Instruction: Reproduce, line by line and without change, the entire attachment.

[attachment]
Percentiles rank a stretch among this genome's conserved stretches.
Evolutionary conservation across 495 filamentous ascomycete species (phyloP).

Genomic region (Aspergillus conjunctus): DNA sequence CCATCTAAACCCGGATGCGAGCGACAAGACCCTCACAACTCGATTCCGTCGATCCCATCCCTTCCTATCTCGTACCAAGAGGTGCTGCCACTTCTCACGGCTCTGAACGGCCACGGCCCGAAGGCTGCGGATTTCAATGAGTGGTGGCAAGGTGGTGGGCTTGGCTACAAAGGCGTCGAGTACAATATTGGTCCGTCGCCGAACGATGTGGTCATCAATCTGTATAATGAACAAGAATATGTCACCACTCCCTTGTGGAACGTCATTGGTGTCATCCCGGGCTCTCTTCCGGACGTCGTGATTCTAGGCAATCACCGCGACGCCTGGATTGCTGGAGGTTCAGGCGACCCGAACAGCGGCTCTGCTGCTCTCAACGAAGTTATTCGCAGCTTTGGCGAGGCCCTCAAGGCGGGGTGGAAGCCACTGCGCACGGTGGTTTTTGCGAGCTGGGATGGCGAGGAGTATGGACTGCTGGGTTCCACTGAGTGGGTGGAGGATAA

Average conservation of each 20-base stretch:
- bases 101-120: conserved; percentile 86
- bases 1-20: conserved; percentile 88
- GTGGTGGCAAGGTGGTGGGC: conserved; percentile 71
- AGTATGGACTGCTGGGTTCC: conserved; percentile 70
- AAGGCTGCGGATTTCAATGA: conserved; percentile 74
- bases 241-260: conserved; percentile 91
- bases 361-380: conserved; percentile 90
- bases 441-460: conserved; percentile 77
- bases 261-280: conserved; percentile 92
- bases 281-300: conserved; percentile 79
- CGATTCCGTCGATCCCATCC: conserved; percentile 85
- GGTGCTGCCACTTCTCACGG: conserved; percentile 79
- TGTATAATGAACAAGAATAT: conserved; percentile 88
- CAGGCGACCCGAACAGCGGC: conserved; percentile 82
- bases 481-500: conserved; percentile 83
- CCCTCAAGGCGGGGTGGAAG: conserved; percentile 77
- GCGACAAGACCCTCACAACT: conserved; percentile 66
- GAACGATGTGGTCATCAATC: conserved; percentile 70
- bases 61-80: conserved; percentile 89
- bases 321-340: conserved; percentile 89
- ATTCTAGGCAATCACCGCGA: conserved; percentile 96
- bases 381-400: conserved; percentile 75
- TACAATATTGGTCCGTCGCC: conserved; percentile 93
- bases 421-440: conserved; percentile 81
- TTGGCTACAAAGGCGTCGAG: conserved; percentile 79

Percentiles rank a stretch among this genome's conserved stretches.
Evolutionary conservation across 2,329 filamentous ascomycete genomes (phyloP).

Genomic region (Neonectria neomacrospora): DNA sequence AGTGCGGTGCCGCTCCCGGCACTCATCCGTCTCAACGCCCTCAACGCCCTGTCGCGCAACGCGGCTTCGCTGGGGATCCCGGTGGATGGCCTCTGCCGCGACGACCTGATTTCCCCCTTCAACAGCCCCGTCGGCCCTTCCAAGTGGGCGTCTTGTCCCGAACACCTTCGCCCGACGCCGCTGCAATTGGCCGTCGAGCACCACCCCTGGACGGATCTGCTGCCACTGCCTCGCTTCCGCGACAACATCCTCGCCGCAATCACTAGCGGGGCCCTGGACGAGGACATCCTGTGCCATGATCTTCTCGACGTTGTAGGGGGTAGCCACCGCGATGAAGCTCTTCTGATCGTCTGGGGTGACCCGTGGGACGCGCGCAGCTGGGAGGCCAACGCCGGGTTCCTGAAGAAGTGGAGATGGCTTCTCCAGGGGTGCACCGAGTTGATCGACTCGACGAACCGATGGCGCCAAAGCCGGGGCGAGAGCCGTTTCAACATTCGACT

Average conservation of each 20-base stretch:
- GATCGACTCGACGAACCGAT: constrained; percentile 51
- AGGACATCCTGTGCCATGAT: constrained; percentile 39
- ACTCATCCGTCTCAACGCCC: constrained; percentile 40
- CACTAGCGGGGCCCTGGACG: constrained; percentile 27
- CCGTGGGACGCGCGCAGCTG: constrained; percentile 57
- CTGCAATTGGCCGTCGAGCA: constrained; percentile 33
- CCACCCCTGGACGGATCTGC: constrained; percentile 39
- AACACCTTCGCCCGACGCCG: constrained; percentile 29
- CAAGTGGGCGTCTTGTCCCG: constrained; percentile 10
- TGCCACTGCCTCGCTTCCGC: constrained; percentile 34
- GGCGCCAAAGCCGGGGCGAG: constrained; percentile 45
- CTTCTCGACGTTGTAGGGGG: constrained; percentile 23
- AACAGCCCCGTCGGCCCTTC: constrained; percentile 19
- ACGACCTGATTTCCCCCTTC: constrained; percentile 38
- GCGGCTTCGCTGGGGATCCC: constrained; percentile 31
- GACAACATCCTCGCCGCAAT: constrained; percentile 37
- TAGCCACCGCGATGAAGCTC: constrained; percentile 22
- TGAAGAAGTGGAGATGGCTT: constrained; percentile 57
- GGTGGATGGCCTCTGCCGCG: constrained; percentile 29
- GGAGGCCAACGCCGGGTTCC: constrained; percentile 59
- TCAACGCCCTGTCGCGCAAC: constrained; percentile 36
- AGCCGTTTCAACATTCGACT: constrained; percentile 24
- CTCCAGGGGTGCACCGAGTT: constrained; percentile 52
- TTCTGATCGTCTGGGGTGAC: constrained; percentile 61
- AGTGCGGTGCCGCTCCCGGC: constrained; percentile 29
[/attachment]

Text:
Percentiles rank a stretch among this genome's conserved stretches.
Evolutionary conservation across 495 filamentous ascomycete species (phyloP).

Genomic region (Aspergillus conjunctus): DNA sequence CCATCTAAACCCGGATGCGAGCGACAAGACCCTCACAACTCGATTCCGTCGATCCCATCCCTTCCTATCTCGTACCAAGAGGTGCTGCCACTTCTCACGGCTCTGAACGGCCACGGCCCGAAGGCTGCGGATTTCAATGAGTGGTGGCAAGGTGGTGGGCTTGGCTACAAAGGCGTCGAGTACAATATTGGTCCGTCGCCGAACGATGTGGTCATCAATCTGTATAATGAACAAGAATATGTCACCACTCCCTTGTGGAACGTCATTGGTGTCATCCCGGGCTCTCTTCCGGACGTCGTGATTCTAGGCAATCACCGCGACGCCTGGATTGCTGGAGGTTCAGGCGACCCGAACAGCGGCTCTGCTGCTCTCAACGAAGTTATTCGCAGCTTTGGCGAGGCCCTCAAGGCGGGGTGGAAGCCACTGCGCACGGTGGTTTTTGCGAGCTGGGATGGCGAGGAGTATGGACTGCTGGGTTCCACTGAGTGGGTGGAGGATAA

Average conservation of each 20-base stretch:
- bases 101-120: conserved; percentile 86
- bases 1-20: conserved; percentile 88
- GTGGTGGCAAGGTGGTGGGC: conserved; percentile 71
- AGTATGGACTGCTGGGTTCC: conserved; percentile 70
- AAGGCTGCGGATTTCAATGA: conserved; percentile 74
- bases 241-260: conserved; percentile 91
- bases 361-380: conserved; percentile 90
- bases 441-460: conserved; percentile 77
- bases 261-280: conserved; percentile 92
- bases 281-300: conserved; percentile 79
- CGATTCCGTCGATCCCATCC: conserved; percentile 85
- GGTGCTGCCACTTCTCACGG: conserved; percentile 79
- TGTATAATGAACAAGAATAT: conserved; percentile 88
- CAGGCGACCCGAACAGCGGC: conserved; percentile 82
- bases 481-500: conserved; percentile 83
- CCCTCAAGGCGGGGTGGAAG: conserved; percentile 77
- GCGACAAGACCCTCACAACT: conserved; percentile 66
- GAACGATGTGGTCATCAATC: conserved; percentile 70
- bases 61-80: conserved; percentile 89
- bases 321-340: conserved; percentile 89
- ATTCTAGGCAATCACCGCGA: conserved; percentile 96
- bases 381-400: conserved; percentile 75
- TACAATATTGGTCCGTCGCC: conserved; percentile 93
- bases 421-440: conserved; percentile 81
- TTGGCTACAAAGGCGTCGAG: conserved; percentile 79

Percentiles rank a stretch among this genome's conserved stretches.
Evolutionary conservation across 2,329 filamentous ascomycete genomes (phyloP).

Genomic region (Neonectria neomacrospora): DNA sequence AGTGCGGTGCCGCTCCCGGCACTCATCCGTCTCAACGCCCTCAACGCCCTGTCGCGCAACGCGGCTTCGCTGGGGATCCCGGTGGATGGCCTCTGCCGCGACGACCTGATTTCCCCCTTCAACAGCCCCGTCGGCCCTTCCAAGTGGGCGTCTTGTCCCGAACACCTTCGCCCGACGCCGCTGCAATTGGCCGTCGAGCACCACCCCTGGACGGATCTGCTGCCACTGCCTCGCTTCCGCGACAACATCCTCGCCGCAATCACTAGCGGGGCCCTGGACGAGGACATCCTGTGCCATGATCTTCTCGACGTTGTAGGGGGTAGCCACCGCGATGAAGCTCTTCTGATCGTCTGGGGTGACCCGTGGGACGCGCGCAGCTGGGAGGCCAACGCCGGGTTCCTGAAGAAGTGGAGATGGCTTCTCCAGGGGTGCACCGAGTTGATCGACTCGACGAACCGATGGCGCCAAAGCCGGGGCGAGAGCCGTTTCAACATTCGACT

Average conservation of each 20-base stretch:
- GATCGACTCGACGAACCGAT: constrained; percentile 51
- AGGACATCCTGTGCCATGAT: constrained; percentile 39
- ACTCATCCGTCTCAACGCCC: constrained; percentile 40
- CACTAGCGGGGCCCTGGACG: constrained; percentile 27
- CCGTGGGACGCGCGCAGCTG: constrained; percentile 57
- CTGCAATTGGCCGTCGAGCA: constrained; percentile 33
- CCACCCCTGGACGGATCTGC: constrained; percentile 39
- AACACCTTCGCCCGACGCCG: constrained; percentile 29
- CAAGTGGGCGTCTTGTCCCG: constrained; percentile 10
- TGCCACTGCCTCGCTTCCGC: constrained; percentile 34
- GGCGCCAAAGCCGGGGCGAG: constrained; percentile 45
- CTTCTCGACGTTGTAGGGGG: constrained; percentile 23
- AACAGCCCCGTCGGCCCTTC: constrained; percentile 19
- ACGACCTGATTTCCCCCTTC: constrained; percentile 38
- GCGGCTTCGCTGGGGATCCC: constrained; percentile 31
- GACAACATCCTCGCCGCAAT: constrained; percentile 37
- TAGCCACCGCGATGAAGCTC: constrained; percentile 22
- TGAAGAAGTGGAGATGGCTT: constrained; percentile 57
- GGTGGATGGCCTCTGCCGCG: constrained; percentile 29
- GGAGGCCAACGCCGGGTTCC: constrained; percentile 59
- TCAACGCCCTGTCGCGCAAC: constrained; percentile 36
- AGCCGTTTCAACATTCGACT: constrained; percentile 24
- CTCCAGGGGTGCACCGAGTT: constrained; percentile 52
- TTCTGATCGTCTGGGGTGAC: constrained; percentile 61
- AGTGCGGTGCCGCTCCCGGC: constrained; percentile 29